USA – Bookstore Sales Fell 17% in August. Ebooks fell, or rose, depending on where you look.

From The New Publishing Standard:

Publishers Weekly carries news of a US census Bureau report showing that US bookstore sales “dropped 17.3% in August, falling to $872 million.”

Per PW, “traditionally, August and January are two of biggest sales months for bookstores, since they incorporate the rush period at college campuses.

Jim Milliot notes, “For instance, Barnes & Noble Education, one of the nation’s largest college store chains, is making a major effort this semester to promote its First Day Complete program, which provides students with all the course materials they need—mostly digital—which are included as a fee or as part of tuition; the strategy has resulted in the decline of print textbooks.”

Thus far, it is not clear just how much college books shifting to digital are contributing to the 17% August decline, but the overall message is clear – print sales in bricks & mortar stores slumped in August compared to last year.

At the same time, the AAP BookStat reports book sales overall (inc. online) up 8.5% in August, with PW’s John Maher running with the headline “Publishing Industry Sales Rebounded in August“, but noting ebooks were down 5.4%.

Important to remember here that, while print sales, easily tracked by ISBNs, cover pretty much all the market, the ebook numbers tell only a partial story.

Contrast the 5.4% AAP-recorded decline in ebook sales against the 10% rise, year on year, in the Kindle Unlimited pot pay-out for August.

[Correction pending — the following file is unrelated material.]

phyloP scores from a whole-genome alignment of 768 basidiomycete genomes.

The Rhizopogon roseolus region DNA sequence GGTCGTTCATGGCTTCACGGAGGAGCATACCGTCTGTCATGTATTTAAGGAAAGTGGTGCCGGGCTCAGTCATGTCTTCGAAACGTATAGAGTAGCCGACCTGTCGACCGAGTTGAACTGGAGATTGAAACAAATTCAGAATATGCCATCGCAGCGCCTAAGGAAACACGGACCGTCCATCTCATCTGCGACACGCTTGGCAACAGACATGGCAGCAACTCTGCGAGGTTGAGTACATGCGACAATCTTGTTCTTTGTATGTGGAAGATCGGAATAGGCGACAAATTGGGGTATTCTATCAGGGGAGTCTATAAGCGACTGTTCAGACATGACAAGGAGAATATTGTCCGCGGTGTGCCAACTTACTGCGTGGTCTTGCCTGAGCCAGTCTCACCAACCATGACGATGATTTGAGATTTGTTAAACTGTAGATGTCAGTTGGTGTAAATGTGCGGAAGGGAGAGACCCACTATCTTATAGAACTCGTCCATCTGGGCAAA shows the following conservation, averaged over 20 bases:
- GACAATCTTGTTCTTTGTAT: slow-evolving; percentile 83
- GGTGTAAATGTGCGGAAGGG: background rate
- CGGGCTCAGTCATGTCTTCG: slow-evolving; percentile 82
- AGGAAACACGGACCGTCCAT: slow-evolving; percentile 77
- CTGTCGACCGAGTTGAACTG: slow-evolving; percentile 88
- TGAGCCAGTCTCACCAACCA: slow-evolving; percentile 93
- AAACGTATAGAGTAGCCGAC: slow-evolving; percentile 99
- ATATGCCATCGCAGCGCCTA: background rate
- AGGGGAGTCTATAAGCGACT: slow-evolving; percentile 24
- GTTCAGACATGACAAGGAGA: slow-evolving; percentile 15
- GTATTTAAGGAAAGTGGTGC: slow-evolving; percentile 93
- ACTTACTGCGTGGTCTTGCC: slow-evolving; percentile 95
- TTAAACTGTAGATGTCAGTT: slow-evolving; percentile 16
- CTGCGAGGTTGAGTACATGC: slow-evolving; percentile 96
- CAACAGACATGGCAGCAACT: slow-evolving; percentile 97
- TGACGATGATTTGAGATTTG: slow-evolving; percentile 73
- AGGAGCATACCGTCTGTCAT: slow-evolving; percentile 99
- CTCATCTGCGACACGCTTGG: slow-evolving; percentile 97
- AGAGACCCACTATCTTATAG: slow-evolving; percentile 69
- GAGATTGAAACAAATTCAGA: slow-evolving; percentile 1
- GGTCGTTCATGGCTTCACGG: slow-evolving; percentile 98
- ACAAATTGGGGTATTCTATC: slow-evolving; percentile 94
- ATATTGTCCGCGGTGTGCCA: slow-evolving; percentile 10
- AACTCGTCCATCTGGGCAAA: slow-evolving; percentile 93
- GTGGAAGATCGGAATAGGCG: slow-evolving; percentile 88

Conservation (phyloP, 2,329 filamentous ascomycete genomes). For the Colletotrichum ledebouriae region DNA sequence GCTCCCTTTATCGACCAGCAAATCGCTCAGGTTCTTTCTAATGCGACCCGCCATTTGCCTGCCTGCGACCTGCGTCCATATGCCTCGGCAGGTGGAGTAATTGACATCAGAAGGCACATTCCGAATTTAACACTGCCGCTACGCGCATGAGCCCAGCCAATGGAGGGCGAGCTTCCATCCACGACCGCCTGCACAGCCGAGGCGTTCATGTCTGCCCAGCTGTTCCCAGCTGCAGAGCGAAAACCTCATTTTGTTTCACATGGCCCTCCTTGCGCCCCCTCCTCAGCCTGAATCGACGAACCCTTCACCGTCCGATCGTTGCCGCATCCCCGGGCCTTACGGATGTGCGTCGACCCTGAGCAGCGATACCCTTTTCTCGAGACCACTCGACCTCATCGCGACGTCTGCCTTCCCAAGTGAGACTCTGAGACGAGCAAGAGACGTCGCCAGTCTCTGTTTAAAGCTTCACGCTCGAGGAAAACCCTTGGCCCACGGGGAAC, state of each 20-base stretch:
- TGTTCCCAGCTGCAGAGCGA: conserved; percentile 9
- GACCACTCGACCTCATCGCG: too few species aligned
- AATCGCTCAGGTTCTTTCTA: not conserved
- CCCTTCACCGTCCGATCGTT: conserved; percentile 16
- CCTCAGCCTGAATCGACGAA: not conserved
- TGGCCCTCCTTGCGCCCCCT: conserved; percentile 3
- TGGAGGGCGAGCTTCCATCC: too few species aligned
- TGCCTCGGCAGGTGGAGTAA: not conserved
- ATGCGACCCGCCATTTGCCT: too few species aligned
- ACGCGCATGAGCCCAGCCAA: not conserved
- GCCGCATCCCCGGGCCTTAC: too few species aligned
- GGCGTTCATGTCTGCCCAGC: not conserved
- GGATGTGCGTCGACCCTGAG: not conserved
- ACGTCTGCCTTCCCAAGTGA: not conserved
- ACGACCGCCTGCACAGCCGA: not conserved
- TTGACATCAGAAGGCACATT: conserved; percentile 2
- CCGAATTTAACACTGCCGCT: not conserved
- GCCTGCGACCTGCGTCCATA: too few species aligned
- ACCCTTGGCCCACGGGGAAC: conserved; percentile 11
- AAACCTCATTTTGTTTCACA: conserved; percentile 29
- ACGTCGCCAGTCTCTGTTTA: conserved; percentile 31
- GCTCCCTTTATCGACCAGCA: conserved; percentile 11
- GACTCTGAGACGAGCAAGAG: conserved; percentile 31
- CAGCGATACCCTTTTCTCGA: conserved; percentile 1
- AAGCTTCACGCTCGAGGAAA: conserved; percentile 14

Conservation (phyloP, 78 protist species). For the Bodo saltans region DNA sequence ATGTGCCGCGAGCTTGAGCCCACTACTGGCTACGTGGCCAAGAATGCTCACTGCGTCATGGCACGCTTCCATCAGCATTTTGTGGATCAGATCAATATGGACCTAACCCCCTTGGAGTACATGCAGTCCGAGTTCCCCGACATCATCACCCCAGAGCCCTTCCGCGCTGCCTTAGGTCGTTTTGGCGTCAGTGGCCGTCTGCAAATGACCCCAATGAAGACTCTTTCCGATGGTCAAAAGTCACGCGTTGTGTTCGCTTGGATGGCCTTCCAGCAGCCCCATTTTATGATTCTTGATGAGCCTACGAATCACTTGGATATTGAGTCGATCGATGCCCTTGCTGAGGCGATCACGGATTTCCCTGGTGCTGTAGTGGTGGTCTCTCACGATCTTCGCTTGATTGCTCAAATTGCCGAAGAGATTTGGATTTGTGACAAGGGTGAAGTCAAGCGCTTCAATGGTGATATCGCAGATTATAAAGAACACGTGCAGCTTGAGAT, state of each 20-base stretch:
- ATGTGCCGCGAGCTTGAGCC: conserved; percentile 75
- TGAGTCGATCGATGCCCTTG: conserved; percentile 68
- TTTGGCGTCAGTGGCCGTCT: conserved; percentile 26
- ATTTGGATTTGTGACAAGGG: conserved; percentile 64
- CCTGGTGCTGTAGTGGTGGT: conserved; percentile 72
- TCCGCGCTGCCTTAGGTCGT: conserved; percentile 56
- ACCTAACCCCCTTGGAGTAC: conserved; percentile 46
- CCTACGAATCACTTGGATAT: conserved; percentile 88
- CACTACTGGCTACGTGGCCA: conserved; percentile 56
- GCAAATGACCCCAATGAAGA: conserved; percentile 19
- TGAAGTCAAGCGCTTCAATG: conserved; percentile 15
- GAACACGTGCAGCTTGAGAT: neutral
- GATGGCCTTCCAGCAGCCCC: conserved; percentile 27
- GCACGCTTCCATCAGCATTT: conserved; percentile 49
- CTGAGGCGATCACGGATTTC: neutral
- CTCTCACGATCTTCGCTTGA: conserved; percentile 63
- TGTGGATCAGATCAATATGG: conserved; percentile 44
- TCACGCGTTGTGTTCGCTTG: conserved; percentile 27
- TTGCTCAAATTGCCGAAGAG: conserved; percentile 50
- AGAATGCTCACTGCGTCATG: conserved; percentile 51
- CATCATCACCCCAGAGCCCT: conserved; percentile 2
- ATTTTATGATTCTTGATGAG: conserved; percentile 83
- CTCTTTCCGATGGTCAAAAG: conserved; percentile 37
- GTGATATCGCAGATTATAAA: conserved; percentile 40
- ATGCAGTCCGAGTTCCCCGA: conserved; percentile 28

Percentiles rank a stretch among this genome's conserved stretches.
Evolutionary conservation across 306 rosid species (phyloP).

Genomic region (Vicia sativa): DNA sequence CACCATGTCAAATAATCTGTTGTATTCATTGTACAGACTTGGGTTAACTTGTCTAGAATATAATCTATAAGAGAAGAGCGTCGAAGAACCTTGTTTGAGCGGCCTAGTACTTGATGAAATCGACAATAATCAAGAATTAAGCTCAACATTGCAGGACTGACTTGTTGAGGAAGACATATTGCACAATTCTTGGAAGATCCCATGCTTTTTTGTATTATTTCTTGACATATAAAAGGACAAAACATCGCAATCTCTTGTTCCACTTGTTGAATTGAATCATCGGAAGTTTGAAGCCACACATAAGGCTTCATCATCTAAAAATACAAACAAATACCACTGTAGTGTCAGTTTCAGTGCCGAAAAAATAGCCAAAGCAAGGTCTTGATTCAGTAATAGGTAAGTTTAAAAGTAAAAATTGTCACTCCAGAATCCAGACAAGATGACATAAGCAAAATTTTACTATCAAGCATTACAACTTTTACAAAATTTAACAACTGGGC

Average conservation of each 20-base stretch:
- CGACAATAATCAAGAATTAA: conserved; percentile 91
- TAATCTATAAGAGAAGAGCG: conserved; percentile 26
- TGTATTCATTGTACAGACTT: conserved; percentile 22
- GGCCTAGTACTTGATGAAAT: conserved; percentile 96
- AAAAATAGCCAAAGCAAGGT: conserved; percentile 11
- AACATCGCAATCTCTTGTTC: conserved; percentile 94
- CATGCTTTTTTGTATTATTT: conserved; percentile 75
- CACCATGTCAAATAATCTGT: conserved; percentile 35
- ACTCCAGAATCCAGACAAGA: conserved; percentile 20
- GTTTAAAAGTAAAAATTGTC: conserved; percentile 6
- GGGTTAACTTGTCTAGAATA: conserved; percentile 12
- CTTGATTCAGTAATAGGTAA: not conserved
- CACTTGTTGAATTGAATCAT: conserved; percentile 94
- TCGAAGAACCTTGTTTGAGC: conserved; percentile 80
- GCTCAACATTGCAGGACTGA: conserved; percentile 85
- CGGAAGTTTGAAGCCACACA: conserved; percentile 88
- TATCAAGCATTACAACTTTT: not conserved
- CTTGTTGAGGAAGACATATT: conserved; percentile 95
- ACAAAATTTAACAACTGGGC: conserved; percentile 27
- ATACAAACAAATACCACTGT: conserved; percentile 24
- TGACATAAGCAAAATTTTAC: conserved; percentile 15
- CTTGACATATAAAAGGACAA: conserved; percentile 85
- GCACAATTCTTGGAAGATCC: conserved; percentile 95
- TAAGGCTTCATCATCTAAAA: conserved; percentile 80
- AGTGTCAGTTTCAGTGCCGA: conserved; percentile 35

August 2023 saw Amazon pay out $49.6 million in royalties, mostly to self-publishers and small presses, all untracked by the AAP.

(PG note: This report appears to include only Kindle Unlimited payments, not the almost certainly higher total for royalties on sales of indie authors who don’t participate in KU or participate with some books, but not all books.)

Link to the rest at The New Publishing Standard

3 thoughts on “USA – Bookstore Sales Fell 17% in August. Ebooks fell, or rose, depending on where you look.”

  1. I find the entire article hard to believe, as it appears to exclude textbooks, reference works (also frequently purchased at the beginning of the academic year, which is mostly in August), and academic works entirely. Of course, part of this is that the textbook sections of college bookstores seldom participate in BookScan, so gathering the data would require some effort.

    This is historically one of the reasons that pure-trade sales (keeping in mind that trade books sold for courses, such as a copy of the rotten Penguin translation of The Brothers Karamazov for English 242, are treated as “textbooks” for this purpose by the stores — and the online rental companies) have always “dropped” during the last half of August and first couple weeks of September, and in January.

    tl;dr Be skeptical, GIGO.

    • Textbooks are also moving strongly to app-locked digital to reduce used book sales.
      Bookscan can’t capture that even if it care about anything other than the BPH withering domain.

      • The numbers also don’t cover rentals, which is a growing part of the market. For dead tree editions, many community colleges have been purchasing a limited number of books that they lend on a first-come, first-served basis – and ban their teachers from requiring the latest edition for three to five years.

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